In our first article of this series, we took a closer look at how to identify, remove, and prevent future infestations of blue algae from your pool water. In this article, we’ll seek to follow the same pattern of identification, removal, and prevention for both yellow and black algae. These two types of algae are not as common as blue algae, but they’re also more difficult to get rid of and pose a more potentially serious health threat.
What Does Yellow Algae Look Like?
Yellow algae will cause your pool water to appear orange or yellow in color. It sticks to the pool walls and looks sort of like the pollen from a flower or like little grains of sand. The less sunlit areas of your pool are the most likely to develop an infestation of yellow algae.
How to Get Rid of Yellow Algae
The bad news is that yellow algae outbreaks tend to be extremely tenacious. It’s not nearly as easy as blue algae to get rid of once it starts to grow. It can adhere to all sorts of surfaces, including bathing suits, pool toys, and pool equipment. It can be a major headache to deal with, so it’s best to keep your pool well chlorinated in order to prevent its initial growth.
If you are trying to get rid of it once it’s already present, you’ll need to shock the pool with an even greater amount of chlorine than you would use for getting rid of blue algae. Then you’ll have to meticulously clean all of the equipment and pool surfaces that have been impacted by the yellow algae. We’ll provide more specific cleaning tips later in this series.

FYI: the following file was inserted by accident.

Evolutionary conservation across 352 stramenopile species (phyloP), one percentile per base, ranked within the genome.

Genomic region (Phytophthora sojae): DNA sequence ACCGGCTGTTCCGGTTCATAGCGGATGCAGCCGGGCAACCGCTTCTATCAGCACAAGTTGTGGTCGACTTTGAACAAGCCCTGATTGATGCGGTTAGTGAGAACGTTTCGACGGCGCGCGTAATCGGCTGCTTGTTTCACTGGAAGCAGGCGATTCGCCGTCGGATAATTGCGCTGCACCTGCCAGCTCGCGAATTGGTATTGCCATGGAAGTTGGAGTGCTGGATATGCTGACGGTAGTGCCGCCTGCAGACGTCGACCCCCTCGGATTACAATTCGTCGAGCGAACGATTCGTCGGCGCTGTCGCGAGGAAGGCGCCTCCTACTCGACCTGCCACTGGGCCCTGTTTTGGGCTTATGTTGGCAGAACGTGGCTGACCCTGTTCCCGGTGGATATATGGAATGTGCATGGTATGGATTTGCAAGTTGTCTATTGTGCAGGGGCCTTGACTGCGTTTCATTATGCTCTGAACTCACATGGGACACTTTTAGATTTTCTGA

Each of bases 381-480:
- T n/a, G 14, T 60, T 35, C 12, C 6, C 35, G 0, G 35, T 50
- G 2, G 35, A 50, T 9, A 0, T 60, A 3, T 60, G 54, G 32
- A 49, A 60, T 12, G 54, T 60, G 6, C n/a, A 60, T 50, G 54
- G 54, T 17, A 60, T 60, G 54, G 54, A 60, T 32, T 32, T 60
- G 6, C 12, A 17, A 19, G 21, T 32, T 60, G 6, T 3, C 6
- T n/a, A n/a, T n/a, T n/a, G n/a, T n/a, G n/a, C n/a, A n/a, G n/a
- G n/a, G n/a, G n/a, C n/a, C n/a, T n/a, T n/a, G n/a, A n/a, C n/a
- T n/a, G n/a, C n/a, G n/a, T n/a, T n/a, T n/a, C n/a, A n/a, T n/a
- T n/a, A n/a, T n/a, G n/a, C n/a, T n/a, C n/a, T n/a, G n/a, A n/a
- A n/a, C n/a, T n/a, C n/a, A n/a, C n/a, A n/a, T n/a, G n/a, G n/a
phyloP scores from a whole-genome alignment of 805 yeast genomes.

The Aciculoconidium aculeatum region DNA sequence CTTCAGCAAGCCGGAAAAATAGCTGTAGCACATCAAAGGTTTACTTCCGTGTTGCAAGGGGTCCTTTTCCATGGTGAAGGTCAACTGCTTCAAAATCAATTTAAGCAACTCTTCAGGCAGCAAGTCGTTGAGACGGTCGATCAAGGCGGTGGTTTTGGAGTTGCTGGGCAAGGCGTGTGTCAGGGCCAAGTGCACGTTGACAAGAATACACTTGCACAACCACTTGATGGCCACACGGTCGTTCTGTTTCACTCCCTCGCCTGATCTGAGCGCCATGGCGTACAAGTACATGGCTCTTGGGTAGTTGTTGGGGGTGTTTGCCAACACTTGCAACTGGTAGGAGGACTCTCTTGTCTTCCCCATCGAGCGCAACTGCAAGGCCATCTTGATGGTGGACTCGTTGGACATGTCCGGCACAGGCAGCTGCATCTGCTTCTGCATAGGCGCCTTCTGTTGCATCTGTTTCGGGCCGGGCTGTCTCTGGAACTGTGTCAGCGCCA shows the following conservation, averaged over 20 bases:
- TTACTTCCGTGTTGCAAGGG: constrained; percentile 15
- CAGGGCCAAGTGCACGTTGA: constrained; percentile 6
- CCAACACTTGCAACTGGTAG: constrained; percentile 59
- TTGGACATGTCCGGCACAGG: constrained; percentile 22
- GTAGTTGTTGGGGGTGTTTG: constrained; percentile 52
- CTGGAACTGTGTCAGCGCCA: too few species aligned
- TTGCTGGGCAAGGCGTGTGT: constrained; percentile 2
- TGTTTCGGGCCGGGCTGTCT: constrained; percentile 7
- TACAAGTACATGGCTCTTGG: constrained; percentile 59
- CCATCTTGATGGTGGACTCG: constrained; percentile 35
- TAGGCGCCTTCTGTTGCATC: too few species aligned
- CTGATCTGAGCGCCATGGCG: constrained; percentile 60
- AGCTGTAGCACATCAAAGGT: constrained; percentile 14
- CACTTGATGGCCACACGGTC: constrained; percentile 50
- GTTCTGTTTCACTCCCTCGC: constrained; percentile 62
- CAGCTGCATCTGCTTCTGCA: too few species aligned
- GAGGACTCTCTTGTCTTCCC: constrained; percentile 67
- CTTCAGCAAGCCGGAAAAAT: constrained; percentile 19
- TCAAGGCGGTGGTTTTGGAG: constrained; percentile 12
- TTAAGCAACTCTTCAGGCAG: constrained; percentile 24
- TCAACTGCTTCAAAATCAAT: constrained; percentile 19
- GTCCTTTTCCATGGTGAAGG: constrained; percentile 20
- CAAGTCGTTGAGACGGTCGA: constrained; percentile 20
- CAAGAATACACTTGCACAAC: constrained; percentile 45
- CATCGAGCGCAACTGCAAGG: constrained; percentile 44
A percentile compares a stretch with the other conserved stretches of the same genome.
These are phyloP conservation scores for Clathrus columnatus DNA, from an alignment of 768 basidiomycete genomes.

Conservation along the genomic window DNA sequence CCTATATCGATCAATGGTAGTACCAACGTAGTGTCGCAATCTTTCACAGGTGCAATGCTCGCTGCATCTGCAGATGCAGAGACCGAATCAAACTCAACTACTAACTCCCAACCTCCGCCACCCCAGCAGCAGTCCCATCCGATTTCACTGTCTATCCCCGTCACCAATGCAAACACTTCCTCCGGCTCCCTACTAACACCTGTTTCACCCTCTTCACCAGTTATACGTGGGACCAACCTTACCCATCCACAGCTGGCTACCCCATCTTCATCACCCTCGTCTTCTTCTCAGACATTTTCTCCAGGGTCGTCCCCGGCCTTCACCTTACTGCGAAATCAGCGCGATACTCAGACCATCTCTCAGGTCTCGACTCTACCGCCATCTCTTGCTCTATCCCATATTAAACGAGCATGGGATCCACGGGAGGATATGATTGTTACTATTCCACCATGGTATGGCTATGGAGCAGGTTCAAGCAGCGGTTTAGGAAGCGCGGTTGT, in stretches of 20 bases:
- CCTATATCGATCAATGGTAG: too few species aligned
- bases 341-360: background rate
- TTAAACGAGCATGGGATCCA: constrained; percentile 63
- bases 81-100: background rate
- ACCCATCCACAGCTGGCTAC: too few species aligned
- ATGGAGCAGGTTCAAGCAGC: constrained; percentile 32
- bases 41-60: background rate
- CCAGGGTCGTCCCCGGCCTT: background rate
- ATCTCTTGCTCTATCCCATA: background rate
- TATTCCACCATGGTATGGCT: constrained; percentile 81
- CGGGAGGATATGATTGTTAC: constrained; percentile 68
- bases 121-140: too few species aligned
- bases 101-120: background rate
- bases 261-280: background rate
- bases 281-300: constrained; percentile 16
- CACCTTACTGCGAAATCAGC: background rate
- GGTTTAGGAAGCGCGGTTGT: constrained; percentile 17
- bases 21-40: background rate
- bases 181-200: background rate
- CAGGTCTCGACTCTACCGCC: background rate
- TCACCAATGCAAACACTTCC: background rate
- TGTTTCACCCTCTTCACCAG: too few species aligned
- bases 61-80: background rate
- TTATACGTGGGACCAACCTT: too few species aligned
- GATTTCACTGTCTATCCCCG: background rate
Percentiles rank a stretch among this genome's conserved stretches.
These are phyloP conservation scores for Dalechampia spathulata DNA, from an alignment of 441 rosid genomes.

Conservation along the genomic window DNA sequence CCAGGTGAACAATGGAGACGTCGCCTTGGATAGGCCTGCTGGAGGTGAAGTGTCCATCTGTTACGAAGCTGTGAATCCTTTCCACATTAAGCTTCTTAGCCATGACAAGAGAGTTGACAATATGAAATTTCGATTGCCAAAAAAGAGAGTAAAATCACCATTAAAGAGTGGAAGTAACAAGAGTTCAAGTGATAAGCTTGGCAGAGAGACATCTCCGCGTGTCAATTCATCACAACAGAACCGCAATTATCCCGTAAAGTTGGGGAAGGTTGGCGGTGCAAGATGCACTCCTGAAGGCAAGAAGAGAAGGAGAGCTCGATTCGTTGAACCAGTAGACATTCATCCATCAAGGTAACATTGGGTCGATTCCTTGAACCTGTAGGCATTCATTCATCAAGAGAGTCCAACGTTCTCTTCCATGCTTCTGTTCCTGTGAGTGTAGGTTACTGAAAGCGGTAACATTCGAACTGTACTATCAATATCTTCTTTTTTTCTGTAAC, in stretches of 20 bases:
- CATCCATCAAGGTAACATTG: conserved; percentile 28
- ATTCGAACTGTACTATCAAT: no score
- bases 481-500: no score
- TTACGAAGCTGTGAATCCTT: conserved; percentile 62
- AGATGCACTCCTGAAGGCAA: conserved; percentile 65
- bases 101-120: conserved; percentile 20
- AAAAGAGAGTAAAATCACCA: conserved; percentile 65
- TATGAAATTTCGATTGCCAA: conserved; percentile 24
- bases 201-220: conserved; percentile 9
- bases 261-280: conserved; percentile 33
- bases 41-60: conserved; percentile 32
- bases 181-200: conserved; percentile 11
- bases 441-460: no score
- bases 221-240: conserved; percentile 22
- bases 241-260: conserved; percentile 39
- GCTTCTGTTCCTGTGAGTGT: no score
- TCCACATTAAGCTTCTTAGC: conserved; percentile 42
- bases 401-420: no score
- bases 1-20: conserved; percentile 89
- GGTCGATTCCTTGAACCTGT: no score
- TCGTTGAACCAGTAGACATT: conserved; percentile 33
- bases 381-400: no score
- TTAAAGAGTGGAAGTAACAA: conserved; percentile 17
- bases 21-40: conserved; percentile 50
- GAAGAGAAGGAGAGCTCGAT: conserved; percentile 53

How to Prevent Future Infestation of Yellow Algae
In order to keep yellow algae from returning, become vigilant about checking the appearance of your pool’s water. You may need to repeat the shock several times before your pool will be completely clear of yellow algae. Once the yellow algae has been removed, be sure to keep your pool properly chlorinated, clean out the filter regularly, and use algaecides and shock treatments when necessary. During times of humidity, your pool may need extra algaecide. If you have yellow algae that continues to grow in spite of your best efforts to remove it, it may be time to call in a professional pool cleaning service.
What does Black Algae Look Like?
A black algae infestation isn’t as common as are infestations of blue or yellow algae. This is fortunate because it’s the hardest of the three types to get rid of once it gets into your pool. If your pool does develop a black algae problem, you’ll most likely notice black spots along your pool’s wall surfaces and possibly also on the bottom surface of the pool as well.
How to Get Rid of Black Algae
If you have black algae in your pool, you’ll need to go to some difficult lengths to remove it. You’ll need to briskly and repeatedly brush it off all the surfaces where you see it growing on your pool. Then take a pool vacuum to suck it out of the water. Finally, go through a thorough chlorination and shocking processes.
How to Prevent Future Infestation of Black Algae
As with yellow and blue algae, you can seek to prevent recurrence by keeping up with regular chlorination, surface scrubbing, filter cleaning, and shock treatments.
Next, we’ll go into more detail about the causes of algae growth as well as thoroughly discuss the removal process. Continue with Part 3.
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